I recently purchased some chiles from my local Mexican grocery. This chile is...
I recently purchased some chiles from my local Mexican grocery. This chile is called a manzano (apple) pepper. These chiles, like most of the fruits and vegetables that the store sells comes directly from Mexico. I'd like to plant some of the seeds from chile, but since springtime already I don't have time to allow the seeds to properly dry out. What are the chances of the seeds producing plants if I plant them without drying out first?
Charles County Maryland
Yes, you can certainly try to germinate the seeds from your pepper. I recommend removing the seeds from the raw pepper and letting them air dry at room temperature for 5 days before planting. In order for seeds to germinate, they must be fully developed and not dormant. Produce in the store may not have reached full maturity when they are picked. If you do not get any of the seeds to germinate then it is possible that the pepper was picked before the seeds matured.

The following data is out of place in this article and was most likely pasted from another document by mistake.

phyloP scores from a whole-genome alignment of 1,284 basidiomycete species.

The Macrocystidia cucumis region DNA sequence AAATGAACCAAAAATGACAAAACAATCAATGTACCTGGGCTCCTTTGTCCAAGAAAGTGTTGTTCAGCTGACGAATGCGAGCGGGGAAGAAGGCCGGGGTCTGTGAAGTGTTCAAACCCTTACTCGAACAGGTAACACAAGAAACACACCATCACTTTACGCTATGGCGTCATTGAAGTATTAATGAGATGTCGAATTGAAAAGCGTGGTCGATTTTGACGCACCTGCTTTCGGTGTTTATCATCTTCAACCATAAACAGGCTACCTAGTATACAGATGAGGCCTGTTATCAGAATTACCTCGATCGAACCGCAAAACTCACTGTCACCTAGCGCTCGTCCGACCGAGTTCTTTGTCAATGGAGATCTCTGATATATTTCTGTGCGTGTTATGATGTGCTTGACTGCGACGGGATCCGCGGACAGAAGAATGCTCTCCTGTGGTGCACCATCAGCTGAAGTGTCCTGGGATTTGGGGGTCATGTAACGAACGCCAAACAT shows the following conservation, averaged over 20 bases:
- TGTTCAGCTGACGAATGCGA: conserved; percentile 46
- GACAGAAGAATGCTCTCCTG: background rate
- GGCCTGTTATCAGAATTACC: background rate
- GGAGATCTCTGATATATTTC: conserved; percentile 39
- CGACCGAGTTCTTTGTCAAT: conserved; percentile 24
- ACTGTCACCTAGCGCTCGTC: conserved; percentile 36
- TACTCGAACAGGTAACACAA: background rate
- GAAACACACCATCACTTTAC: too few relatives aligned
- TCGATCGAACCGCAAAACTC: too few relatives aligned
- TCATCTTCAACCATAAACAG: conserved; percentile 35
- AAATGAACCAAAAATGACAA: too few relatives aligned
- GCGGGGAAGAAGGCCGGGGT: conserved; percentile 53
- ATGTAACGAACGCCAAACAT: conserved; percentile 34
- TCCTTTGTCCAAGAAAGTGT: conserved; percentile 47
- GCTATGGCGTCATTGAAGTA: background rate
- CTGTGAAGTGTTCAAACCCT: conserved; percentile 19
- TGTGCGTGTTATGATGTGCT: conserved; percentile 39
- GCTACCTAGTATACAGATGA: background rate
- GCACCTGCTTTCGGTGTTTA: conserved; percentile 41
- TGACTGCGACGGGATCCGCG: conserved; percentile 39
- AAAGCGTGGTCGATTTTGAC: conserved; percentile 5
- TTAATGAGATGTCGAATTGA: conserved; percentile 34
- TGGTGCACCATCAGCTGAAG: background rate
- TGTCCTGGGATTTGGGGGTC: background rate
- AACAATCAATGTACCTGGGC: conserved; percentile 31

If you do get plants to sprout, they may produce peppers that are somewhat different from the one you bought at the store. This is because hybrids (most of the produce in grocery stores) produce more variable offspring than "open pollinated" varieties. Peppers that are grown for seed are also isolated, but those grown for food many have been pollinated by pollen from other varieties of pepper.
If you only want a very specific type of pepper then you are better off planting seed from a reputable seed company. If you want to experiment a bit and see what type of pepper you get, then go for it and give these seeds a try.
The University of Missouri Extension has a good website about starting plants from seed. http://extension.missouri.edu/p/g6570
University of Maryland Extension page on growing peppers. http://extension.umd.edu/learn/vegetable-profiles-peppers